Starcher, Justice, concurring, in part, and dissenting, in part:
The basic issue in this case, as posed by the DHHR, is whether as a matter of law Dr. Hewitt should be compensated more than other psychologists throughout West Virginia for the court-ordered services that he renders. An ancillary issue is whether the Department of Health and Human Services may budget for such services based upon its medicaid reimbursement rate, or based on figures in whatever amount that may be established by a circuit court, without reference to any statewide controlling guidelines.
I am sympathetic to the DHHR's position on these issues. That is why I am pleased that this Court's opinion recognizes the DHHR's looming financial shortages, and establishes an important limitation on the DHHR's duty to pay expert witness fees in juvenile delinquency cases. And I am also pleased that the pre-approval requirement is strongly recognized in the Court's opinion; this process should prevent many future problems.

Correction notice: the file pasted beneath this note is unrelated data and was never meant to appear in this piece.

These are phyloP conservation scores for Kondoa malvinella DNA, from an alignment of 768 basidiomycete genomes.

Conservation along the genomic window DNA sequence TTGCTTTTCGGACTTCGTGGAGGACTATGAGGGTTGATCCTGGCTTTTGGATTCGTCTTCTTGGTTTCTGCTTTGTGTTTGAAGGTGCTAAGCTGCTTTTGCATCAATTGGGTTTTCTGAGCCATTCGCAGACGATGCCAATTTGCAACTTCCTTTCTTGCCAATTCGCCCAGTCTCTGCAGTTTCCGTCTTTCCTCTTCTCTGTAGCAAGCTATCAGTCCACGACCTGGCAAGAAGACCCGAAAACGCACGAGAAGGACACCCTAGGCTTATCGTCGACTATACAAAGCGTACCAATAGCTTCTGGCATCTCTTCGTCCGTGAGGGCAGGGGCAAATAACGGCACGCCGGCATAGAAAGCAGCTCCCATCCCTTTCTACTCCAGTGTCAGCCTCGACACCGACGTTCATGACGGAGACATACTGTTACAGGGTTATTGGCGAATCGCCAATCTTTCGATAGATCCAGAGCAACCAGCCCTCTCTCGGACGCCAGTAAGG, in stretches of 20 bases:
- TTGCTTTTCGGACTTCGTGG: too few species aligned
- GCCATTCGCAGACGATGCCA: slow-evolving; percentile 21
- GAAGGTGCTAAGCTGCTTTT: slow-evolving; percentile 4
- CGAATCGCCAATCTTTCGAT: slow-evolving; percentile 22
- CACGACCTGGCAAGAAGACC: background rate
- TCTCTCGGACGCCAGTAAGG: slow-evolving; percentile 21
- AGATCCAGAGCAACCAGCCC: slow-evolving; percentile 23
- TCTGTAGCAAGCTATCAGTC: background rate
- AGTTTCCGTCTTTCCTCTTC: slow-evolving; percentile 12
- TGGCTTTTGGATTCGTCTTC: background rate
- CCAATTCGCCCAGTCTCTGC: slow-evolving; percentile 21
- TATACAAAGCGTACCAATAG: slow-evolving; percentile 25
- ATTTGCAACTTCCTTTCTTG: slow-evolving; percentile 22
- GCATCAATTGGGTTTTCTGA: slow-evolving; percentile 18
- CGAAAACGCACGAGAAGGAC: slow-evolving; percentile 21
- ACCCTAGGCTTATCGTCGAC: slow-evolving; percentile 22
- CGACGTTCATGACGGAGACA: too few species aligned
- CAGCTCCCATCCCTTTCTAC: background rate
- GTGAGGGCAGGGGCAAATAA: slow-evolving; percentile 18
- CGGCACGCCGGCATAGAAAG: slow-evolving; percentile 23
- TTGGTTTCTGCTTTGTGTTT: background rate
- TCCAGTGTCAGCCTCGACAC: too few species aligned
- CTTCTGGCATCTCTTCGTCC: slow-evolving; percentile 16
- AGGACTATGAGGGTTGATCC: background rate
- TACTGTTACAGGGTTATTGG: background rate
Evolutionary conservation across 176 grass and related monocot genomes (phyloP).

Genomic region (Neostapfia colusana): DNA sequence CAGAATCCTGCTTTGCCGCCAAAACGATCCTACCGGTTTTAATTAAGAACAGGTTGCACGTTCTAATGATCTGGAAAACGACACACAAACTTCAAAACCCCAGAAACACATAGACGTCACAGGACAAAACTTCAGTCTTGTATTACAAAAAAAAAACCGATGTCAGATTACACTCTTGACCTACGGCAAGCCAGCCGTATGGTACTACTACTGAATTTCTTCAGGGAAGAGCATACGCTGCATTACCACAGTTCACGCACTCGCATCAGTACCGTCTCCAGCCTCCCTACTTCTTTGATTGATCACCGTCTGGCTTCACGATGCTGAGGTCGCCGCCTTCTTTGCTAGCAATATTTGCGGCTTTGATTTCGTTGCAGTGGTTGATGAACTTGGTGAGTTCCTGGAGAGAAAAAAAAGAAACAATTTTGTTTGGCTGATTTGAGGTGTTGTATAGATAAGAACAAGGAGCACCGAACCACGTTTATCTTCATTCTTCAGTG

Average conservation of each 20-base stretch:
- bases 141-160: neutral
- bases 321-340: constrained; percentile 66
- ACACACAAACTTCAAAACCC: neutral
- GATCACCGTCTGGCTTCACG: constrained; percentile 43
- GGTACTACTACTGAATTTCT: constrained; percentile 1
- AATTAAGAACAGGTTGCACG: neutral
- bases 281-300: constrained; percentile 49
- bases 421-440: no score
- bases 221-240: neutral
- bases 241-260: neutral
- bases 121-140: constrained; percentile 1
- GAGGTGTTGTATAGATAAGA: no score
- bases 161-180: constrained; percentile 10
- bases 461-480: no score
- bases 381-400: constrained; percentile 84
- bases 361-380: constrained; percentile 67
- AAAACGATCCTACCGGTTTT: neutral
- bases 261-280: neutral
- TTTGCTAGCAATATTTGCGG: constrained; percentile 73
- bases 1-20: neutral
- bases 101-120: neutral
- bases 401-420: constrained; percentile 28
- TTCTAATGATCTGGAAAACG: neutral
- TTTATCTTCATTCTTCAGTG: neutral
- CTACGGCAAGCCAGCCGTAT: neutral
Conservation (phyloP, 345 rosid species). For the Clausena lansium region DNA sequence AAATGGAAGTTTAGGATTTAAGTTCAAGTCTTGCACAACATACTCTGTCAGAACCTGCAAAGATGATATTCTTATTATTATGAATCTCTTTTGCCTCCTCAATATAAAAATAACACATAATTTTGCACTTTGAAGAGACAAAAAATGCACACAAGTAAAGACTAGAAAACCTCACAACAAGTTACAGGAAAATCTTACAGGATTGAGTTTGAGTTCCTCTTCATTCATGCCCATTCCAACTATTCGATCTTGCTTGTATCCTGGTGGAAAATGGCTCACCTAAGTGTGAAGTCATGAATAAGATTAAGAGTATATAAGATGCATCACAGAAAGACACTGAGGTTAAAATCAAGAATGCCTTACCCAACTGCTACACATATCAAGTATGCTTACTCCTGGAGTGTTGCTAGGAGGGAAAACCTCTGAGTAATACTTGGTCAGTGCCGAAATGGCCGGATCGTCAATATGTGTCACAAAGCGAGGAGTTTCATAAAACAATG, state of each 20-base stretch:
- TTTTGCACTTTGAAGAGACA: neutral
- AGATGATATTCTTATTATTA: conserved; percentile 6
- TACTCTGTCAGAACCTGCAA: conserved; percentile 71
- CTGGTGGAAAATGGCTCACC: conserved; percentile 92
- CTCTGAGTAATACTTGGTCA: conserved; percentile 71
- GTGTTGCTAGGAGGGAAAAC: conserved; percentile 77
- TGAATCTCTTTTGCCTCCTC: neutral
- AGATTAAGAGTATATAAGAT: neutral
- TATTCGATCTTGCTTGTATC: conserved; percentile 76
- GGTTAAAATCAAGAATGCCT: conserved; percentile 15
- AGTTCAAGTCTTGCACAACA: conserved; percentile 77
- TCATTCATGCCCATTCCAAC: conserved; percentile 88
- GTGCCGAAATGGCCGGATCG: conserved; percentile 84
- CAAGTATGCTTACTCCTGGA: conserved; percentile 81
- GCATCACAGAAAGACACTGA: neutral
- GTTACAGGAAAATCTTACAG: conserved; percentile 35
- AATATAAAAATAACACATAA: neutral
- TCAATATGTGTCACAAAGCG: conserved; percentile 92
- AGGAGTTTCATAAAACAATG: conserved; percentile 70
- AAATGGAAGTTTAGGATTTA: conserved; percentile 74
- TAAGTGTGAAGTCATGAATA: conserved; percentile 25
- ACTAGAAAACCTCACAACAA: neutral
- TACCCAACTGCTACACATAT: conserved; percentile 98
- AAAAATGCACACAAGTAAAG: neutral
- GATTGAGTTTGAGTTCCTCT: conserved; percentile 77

The decentralized nature of our circuit court system is excellent for certain purposes, but it can come into strong tension with the cost of managing what are in most respects social work and public health matters.
Thus, we have recently gotten away from allowing circuit judges carte blanche to require costly, often out-of-state placements for children in crisis. Moreover, courts simply cannot be a rubber-stamp for have invoice, will travel experts.
I would therefore find that the lack of fee pre-approval in Dr. Hewitt's cases was a jurisdictional defect that made the orders void, even if they were not immediately appealed.
I am authorized to state that Justice Maynard joins in this separate opinion.